The smoke from these fires contributes to ground-level ozone, a federally regulated air pollutant. Last year, the U.S. Environmental Protection Agency tightened the ozone standard from 75 parts per billion (ppb) down to 70 ppb. The move was opposed by a broad, bipartisan coalition of local officials, business groups, labor unions, and state and federal lawmakers.
Colorado Gov. John Hickenlooper (D) even called for the tighter ozone standard to be suspended because it was set close to background levels. Background ozone comes from natural sources, like wildfires. Pollution that blows into the U.S. from other countries, like Mexico and China, also contributes to background ozone, according to the Western States Air Resources Council.
These background sources can represent as much as 70 percent of the ozone in the air, and they are “beyond our control,” Will Allison, director of Colorado’s Air Pollution Control Division, said in an interview. His team of air quality regulators is “keeping a close eye” on the recent wildfires and their impact on ozone.
“It just makes the issue of background ozone that much more important for us to understand,” Allison said. The EPA is changing some of its rules to account for wildfires and other “exceptional events,” Allison said. “But we believe more needs to be done.”
So why is the background ozone issue so vexing for air quality regulators? It’s because they are running out of cost-effective ways to cut ozone-forming emissions from human sources like cars, trucks, power plants, factories and other businesses big and small. In the early 1970s, Denver registered ozone readings above 200 ppb, and sometimes 300 ppb. Today, the Denver metro area’s average ozone readings are in the neighborhood of 75 and 80 ppb – a huge improvement.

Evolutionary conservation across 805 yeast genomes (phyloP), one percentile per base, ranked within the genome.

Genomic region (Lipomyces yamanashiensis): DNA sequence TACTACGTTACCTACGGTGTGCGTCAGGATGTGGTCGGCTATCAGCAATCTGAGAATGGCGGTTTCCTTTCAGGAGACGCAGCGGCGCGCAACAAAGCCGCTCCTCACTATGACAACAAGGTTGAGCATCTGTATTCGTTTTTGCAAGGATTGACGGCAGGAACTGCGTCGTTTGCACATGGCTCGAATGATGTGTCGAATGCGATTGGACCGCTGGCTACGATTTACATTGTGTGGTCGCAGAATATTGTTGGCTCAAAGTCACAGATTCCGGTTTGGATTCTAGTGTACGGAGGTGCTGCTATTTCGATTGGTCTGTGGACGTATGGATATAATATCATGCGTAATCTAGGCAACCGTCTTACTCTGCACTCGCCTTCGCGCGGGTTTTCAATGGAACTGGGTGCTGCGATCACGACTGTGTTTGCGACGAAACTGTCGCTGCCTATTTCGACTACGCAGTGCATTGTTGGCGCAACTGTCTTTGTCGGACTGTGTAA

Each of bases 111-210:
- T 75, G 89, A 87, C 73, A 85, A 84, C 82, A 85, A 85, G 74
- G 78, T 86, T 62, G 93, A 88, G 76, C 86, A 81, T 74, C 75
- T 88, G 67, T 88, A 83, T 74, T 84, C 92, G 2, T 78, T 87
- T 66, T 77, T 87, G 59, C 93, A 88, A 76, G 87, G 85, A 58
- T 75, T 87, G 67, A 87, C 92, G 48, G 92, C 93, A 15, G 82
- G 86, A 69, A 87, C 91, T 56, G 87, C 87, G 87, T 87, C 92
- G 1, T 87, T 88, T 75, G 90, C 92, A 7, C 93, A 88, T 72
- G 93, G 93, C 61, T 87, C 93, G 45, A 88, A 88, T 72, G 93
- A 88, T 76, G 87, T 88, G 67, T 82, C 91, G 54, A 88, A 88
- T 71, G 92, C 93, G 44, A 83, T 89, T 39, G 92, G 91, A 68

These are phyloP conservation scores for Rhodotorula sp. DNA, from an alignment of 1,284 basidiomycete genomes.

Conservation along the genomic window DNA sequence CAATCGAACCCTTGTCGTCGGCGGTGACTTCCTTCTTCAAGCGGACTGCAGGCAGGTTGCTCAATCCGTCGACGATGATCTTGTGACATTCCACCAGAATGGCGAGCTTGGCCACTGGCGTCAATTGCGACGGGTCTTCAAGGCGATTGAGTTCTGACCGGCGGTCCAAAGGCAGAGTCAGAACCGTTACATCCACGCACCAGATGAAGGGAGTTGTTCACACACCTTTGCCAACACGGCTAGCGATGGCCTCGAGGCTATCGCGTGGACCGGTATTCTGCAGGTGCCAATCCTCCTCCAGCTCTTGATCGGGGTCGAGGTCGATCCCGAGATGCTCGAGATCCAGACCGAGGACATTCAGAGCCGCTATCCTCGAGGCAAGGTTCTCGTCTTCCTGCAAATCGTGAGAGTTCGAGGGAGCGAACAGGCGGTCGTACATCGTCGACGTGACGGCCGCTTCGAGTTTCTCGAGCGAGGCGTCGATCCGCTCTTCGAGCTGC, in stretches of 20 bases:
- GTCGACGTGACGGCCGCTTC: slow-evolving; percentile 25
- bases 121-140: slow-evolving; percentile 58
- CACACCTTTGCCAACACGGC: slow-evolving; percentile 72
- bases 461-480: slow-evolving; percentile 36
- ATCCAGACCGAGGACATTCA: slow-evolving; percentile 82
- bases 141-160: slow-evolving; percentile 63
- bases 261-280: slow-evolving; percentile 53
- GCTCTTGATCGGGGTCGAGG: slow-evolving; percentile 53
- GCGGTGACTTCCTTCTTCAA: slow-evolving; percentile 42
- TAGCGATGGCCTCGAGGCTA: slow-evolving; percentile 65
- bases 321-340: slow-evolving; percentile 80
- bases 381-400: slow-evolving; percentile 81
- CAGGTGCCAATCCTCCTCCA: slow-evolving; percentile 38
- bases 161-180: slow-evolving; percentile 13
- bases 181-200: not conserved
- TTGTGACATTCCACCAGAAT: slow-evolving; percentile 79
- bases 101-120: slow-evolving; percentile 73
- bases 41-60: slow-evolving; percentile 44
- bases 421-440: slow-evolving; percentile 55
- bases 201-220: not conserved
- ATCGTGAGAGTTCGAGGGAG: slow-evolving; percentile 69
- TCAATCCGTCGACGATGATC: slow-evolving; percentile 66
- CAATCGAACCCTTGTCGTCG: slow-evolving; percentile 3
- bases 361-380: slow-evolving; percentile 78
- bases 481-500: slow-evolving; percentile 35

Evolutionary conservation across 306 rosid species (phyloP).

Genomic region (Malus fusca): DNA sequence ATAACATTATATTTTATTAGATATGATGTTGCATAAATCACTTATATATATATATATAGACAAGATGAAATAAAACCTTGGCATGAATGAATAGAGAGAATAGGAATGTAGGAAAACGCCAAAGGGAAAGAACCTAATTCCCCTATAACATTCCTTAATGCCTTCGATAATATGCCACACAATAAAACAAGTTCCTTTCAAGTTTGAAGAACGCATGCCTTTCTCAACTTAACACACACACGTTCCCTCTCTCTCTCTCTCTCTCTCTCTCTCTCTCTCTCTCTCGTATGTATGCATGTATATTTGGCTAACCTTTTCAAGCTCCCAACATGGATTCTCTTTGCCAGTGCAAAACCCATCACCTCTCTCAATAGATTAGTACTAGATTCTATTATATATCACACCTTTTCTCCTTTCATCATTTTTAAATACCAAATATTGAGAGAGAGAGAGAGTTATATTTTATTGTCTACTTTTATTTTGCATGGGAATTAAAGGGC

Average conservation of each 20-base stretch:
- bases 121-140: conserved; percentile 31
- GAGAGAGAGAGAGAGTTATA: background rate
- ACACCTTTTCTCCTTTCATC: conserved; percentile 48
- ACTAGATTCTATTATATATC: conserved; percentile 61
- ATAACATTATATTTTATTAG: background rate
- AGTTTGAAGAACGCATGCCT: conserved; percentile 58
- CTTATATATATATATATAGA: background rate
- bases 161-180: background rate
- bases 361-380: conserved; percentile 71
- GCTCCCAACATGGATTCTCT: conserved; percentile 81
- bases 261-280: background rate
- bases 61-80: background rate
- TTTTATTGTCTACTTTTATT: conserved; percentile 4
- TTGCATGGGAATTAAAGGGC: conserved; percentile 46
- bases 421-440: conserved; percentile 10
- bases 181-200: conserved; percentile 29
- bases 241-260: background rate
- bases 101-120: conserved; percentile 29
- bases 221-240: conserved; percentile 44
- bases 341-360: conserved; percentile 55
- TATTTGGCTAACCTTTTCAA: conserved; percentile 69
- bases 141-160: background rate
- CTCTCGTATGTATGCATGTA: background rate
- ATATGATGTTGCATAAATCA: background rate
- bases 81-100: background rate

In fact, in the early 2000s, The Christian Science Monitor newspaper reviewed the Mile High City’s air quality record and concluded “no other city has achieved a turnaround comparable to Denver’s.” Today, ozone levels have fallen about as low as they can go, according to University of Denver emissions expert Gary Bishop, meaning there’s almost zero chance the Front Range can ever meet the new 70 ppb standard. Even the EPA concedes the Front Range will be stuck in violation of the new standard until 2025 at least.
This is a big problem, because violation of the ozone standard – or “nonattainment” in regulatory speak – carries serious consequences.
Ozone-forming emissions come from a wide range of sources across every sector of the economy. Prolonged violation of the federal ozone standard triggers an enforcement process that requires state and local officials to impose new regulatory restrictions on these sources. The EPA has veto power over these state and local changes, giving the federal government a huge amount of influence over how the new regulations are written.